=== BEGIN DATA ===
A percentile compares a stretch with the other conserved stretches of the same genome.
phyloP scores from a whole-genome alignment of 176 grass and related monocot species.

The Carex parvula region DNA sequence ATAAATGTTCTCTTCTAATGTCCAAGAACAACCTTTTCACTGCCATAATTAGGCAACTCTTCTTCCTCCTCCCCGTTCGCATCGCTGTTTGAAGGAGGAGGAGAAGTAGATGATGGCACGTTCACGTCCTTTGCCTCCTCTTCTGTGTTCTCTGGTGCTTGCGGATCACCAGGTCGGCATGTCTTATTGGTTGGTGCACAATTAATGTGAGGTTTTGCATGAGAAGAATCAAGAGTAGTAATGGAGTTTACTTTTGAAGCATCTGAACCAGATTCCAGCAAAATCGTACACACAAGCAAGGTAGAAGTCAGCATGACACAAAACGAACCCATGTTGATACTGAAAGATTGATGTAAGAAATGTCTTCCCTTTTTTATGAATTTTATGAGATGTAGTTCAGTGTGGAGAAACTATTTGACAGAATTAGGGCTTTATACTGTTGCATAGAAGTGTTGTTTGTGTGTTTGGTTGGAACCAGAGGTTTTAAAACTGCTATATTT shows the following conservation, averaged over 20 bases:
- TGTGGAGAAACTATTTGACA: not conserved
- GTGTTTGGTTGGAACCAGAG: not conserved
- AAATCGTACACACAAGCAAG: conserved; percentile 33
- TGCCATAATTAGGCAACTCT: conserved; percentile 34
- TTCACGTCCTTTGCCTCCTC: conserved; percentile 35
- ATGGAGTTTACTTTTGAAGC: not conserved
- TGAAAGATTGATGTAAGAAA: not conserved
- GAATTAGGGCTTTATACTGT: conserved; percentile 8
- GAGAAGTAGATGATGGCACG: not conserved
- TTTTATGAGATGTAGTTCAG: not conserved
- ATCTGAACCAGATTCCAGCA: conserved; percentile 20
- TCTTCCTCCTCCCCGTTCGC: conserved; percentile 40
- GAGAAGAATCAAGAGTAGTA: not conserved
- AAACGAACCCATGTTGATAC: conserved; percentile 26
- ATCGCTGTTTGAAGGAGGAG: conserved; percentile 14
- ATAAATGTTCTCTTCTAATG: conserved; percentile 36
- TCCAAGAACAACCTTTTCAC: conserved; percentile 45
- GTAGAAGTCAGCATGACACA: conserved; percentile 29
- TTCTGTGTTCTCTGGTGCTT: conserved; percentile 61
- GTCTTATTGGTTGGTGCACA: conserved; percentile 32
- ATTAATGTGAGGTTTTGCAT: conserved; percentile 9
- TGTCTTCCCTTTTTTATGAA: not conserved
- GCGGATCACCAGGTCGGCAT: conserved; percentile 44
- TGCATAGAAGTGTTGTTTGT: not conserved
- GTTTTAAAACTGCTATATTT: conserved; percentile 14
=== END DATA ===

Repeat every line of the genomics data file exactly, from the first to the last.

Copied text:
A percentile compares a stretch with the other conserved stretches of the same genome.
phyloP scores from a whole-genome alignment of 176 grass and related monocot species.

The Carex parvula region DNA sequence ATAAATGTTCTCTTCTAATGTCCAAGAACAACCTTTTCACTGCCATAATTAGGCAACTCTTCTTCCTCCTCCCCGTTCGCATCGCTGTTTGAAGGAGGAGGAGAAGTAGATGATGGCACGTTCACGTCCTTTGCCTCCTCTTCTGTGTTCTCTGGTGCTTGCGGATCACCAGGTCGGCATGTCTTATTGGTTGGTGCACAATTAATGTGAGGTTTTGCATGAGAAGAATCAAGAGTAGTAATGGAGTTTACTTTTGAAGCATCTGAACCAGATTCCAGCAAAATCGTACACACAAGCAAGGTAGAAGTCAGCATGACACAAAACGAACCCATGTTGATACTGAAAGATTGATGTAAGAAATGTCTTCCCTTTTTTATGAATTTTATGAGATGTAGTTCAGTGTGGAGAAACTATTTGACAGAATTAGGGCTTTATACTGTTGCATAGAAGTGTTGTTTGTGTGTTTGGTTGGAACCAGAGGTTTTAAAACTGCTATATTT shows the following conservation, averaged over 20 bases:
- TGTGGAGAAACTATTTGACA: not conserved
- GTGTTTGGTTGGAACCAGAG: not conserved
- AAATCGTACACACAAGCAAG: conserved; percentile 33
- TGCCATAATTAGGCAACTCT: conserved; percentile 34
- TTCACGTCCTTTGCCTCCTC: conserved; percentile 35
- ATGGAGTTTACTTTTGAAGC: not conserved
- TGAAAGATTGATGTAAGAAA: not conserved
- GAATTAGGGCTTTATACTGT: conserved; percentile 8
- GAGAAGTAGATGATGGCACG: not conserved
- TTTTATGAGATGTAGTTCAG: not conserved
- ATCTGAACCAGATTCCAGCA: conserved; percentile 20
- TCTTCCTCCTCCCCGTTCGC: conserved; percentile 40
- GAGAAGAATCAAGAGTAGTA: not conserved
- AAACGAACCCATGTTGATAC: conserved; percentile 26
- ATCGCTGTTTGAAGGAGGAG: conserved; percentile 14
- ATAAATGTTCTCTTCTAATG: conserved; percentile 36
- TCCAAGAACAACCTTTTCAC: conserved; percentile 45
- GTAGAAGTCAGCATGACACA: conserved; percentile 29
- TTCTGTGTTCTCTGGTGCTT: conserved; percentile 61
- GTCTTATTGGTTGGTGCACA: conserved; percentile 32
- ATTAATGTGAGGTTTTGCAT: conserved; percentile 9
- TGTCTTCCCTTTTTTATGAA: not conserved
- GCGGATCACCAGGTCGGCAT: conserved; percentile 44
- TGCATAGAAGTGTTGTTTGT: not conserved
- GTTTTAAAACTGCTATATTT: conserved; percentile 14